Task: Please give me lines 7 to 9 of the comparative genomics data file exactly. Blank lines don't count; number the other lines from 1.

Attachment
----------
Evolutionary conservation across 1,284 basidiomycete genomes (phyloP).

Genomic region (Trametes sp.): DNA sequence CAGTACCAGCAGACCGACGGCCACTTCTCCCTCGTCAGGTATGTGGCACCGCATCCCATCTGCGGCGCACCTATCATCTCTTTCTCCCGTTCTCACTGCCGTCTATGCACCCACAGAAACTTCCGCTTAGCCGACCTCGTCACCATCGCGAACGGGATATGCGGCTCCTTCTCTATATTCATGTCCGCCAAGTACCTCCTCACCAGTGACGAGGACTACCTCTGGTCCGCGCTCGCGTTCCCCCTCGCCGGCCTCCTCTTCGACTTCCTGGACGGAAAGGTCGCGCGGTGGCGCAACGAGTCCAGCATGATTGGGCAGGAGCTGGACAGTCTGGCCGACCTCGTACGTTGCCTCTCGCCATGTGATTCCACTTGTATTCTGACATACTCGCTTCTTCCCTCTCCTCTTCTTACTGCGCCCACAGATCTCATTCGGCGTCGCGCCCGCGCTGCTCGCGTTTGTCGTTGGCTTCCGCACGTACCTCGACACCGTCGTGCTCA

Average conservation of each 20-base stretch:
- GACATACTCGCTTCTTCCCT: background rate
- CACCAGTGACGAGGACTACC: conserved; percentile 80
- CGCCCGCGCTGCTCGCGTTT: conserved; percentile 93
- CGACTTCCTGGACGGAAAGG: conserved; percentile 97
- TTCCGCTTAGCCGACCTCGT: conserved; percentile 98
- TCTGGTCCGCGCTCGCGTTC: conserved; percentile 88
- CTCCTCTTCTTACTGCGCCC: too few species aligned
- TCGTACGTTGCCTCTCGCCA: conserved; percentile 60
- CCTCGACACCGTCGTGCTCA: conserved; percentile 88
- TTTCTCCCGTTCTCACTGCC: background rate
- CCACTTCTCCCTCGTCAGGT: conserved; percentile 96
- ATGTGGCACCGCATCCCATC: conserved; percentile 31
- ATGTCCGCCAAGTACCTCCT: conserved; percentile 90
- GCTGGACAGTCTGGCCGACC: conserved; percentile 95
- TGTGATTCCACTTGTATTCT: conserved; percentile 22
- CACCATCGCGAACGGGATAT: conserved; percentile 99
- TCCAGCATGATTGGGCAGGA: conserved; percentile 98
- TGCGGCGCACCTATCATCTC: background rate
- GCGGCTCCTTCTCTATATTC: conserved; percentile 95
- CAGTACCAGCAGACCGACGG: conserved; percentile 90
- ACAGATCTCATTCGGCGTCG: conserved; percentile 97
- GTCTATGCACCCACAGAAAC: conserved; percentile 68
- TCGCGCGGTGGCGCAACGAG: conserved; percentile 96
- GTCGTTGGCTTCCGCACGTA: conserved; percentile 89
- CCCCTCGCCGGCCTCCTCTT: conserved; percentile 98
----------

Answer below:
- CGACTTCCTGGACGGAAAGG: conserved; percentile 97
- TTCCGCTTAGCCGACCTCGT: conserved; percentile 98
- TCTGGTCCGCGCTCGCGTTC: conserved; percentile 88